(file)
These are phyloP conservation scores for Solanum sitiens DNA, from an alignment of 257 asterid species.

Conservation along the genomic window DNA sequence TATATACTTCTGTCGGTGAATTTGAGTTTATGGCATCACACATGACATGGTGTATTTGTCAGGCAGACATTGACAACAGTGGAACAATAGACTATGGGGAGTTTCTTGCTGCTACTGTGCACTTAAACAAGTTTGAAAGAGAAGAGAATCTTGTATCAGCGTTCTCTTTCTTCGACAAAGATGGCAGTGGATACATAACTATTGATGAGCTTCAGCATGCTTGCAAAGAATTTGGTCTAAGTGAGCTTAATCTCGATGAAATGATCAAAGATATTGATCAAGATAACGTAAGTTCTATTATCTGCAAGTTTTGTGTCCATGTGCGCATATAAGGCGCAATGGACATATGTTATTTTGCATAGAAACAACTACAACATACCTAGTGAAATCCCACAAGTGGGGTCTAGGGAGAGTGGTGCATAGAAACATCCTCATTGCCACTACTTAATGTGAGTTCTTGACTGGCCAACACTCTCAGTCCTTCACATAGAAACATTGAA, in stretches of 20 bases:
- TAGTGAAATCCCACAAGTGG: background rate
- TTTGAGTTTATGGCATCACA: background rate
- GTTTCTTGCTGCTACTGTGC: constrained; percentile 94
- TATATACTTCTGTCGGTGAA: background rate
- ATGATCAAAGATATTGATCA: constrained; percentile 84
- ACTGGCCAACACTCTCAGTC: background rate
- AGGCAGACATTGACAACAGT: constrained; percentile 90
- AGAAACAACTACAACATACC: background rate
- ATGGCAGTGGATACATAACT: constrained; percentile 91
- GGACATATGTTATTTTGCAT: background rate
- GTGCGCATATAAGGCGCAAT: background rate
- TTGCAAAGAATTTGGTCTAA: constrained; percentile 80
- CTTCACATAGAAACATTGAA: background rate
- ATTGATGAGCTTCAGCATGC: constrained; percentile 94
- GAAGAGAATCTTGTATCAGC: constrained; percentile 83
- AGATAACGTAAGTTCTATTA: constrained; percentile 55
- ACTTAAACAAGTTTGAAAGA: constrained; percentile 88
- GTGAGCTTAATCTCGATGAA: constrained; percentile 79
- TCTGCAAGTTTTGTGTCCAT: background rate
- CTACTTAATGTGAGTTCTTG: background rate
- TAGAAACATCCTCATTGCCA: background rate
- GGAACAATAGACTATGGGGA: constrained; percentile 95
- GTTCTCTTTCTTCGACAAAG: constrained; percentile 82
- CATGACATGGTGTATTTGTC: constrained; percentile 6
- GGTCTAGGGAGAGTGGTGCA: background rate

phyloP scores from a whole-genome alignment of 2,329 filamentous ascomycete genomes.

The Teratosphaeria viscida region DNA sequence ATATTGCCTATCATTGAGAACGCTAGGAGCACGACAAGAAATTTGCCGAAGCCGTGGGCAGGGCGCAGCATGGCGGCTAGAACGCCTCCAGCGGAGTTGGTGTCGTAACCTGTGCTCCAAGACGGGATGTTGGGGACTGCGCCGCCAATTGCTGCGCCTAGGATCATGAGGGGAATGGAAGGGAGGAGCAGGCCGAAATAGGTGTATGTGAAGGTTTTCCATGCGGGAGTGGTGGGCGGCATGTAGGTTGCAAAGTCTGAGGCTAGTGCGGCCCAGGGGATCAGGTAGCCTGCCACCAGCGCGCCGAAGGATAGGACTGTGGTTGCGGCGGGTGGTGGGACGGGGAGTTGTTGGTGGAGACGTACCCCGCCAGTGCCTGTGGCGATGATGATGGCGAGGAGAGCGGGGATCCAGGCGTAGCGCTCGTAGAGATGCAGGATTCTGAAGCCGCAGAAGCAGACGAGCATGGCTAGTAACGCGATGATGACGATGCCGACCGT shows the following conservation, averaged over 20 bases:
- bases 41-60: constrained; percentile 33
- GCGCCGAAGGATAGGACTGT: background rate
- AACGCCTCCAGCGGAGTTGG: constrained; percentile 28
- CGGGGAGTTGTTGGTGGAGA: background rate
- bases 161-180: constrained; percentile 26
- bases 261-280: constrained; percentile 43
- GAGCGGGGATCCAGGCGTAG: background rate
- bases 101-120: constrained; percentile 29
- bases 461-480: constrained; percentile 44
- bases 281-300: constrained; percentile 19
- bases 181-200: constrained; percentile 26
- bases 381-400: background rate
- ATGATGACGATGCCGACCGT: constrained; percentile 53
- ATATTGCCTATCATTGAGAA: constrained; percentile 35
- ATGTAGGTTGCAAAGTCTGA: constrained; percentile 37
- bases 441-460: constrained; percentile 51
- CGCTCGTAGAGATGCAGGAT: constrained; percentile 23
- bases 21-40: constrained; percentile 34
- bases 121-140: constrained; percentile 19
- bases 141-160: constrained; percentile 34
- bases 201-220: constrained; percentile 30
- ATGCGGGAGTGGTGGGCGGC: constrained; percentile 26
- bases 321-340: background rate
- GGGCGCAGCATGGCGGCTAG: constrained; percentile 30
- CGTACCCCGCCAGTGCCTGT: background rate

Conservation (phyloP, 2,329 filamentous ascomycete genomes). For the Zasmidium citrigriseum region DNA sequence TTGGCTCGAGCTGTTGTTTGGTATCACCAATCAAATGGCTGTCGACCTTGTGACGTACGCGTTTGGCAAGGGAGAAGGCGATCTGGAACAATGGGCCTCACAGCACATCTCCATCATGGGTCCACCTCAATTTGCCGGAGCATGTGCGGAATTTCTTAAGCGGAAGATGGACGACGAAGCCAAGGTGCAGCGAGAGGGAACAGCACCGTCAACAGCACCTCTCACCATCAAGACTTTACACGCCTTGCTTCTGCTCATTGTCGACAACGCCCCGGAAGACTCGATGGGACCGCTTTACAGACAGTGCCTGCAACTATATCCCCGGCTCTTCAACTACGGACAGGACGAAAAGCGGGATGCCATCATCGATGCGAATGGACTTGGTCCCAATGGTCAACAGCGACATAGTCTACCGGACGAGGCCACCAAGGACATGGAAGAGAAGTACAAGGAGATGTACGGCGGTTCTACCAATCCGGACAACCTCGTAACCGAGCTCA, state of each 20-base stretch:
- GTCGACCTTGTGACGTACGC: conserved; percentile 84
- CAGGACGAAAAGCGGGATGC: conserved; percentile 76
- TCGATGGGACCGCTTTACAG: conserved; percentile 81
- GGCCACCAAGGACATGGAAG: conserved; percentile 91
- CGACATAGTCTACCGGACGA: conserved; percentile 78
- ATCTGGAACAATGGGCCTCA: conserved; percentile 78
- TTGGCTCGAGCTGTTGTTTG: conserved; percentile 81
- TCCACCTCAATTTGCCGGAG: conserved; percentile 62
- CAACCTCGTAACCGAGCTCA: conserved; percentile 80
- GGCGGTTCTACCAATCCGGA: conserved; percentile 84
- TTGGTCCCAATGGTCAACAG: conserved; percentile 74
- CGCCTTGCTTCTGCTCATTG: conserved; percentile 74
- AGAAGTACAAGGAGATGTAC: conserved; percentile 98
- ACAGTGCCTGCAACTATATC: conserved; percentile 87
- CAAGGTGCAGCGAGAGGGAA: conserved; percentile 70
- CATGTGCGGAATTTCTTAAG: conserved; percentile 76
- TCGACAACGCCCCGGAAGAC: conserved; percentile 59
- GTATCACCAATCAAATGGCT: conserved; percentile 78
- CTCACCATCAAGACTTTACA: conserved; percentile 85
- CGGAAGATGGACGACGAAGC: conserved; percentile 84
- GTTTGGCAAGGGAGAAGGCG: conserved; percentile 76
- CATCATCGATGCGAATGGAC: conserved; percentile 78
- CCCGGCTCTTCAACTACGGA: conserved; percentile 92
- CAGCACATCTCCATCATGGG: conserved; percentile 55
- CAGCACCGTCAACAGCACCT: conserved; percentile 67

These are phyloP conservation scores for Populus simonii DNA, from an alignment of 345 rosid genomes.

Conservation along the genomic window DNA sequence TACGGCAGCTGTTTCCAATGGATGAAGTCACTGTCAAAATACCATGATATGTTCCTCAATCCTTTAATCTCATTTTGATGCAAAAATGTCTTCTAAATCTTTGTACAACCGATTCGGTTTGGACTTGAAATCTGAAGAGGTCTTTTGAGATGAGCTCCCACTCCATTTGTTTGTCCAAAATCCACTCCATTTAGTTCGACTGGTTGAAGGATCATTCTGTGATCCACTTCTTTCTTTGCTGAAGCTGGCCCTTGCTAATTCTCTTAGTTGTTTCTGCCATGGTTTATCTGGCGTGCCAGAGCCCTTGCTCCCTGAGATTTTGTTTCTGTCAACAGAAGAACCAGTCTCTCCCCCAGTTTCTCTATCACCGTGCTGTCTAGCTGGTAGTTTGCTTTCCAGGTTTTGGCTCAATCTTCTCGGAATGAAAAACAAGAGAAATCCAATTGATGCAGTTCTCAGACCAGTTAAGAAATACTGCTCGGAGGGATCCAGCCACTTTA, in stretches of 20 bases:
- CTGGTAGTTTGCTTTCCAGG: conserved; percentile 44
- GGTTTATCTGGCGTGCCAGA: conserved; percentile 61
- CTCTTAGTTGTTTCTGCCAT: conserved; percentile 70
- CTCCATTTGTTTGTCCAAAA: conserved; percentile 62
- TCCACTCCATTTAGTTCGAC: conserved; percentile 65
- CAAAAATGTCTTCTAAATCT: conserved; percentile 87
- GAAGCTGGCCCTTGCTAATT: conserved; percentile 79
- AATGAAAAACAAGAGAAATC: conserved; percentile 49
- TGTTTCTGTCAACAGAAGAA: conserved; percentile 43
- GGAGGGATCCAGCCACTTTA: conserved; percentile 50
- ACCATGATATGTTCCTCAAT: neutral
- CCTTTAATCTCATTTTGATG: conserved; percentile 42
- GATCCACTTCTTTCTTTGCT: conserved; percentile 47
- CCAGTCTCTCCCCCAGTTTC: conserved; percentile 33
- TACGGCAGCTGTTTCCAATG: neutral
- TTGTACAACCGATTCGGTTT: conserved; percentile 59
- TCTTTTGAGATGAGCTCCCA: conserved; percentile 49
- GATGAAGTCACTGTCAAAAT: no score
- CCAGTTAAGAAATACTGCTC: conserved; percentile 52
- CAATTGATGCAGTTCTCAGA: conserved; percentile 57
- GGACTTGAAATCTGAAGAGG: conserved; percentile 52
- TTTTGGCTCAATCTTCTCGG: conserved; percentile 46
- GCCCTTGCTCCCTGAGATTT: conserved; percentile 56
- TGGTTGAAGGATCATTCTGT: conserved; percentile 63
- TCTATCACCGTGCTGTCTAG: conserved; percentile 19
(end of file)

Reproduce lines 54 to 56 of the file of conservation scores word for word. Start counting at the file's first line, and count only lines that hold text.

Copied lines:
- CGTACCCCGCCAGTGCCTGT: background rate

Conservation (phyloP, 2,329 filamentous ascomycete genomes). For the Zasmidium citrigriseum region DNA sequence TTGGCTCGAGCTGTTGTTTGGTATCACCAATCAAATGGCTGTCGACCTTGTGACGTACGCGTTTGGCAAGGGAGAAGGCGATCTGGAACAATGGGCCTCACAGCACATCTCCATCATGGGTCCACCTCAATTTGCCGGAGCATGTGCGGAATTTCTTAAGCGGAAGATGGACGACGAAGCCAAGGTGCAGCGAGAGGGAACAGCACCGTCAACAGCACCTCTCACCATCAAGACTTTACACGCCTTGCTTCTGCTCATTGTCGACAACGCCCCGGAAGACTCGATGGGACCGCTTTACAGACAGTGCCTGCAACTATATCCCCGGCTCTTCAACTACGGACAGGACGAAAAGCGGGATGCCATCATCGATGCGAATGGACTTGGTCCCAATGGTCAACAGCGACATAGTCTACCGGACGAGGCCACCAAGGACATGGAAGAGAAGTACAAGGAGATGTACGGCGGTTCTACCAATCCGGACAACCTCGTAACCGAGCTCA, state of each 20-base stretch:
- GTCGACCTTGTGACGTACGC: conserved; percentile 84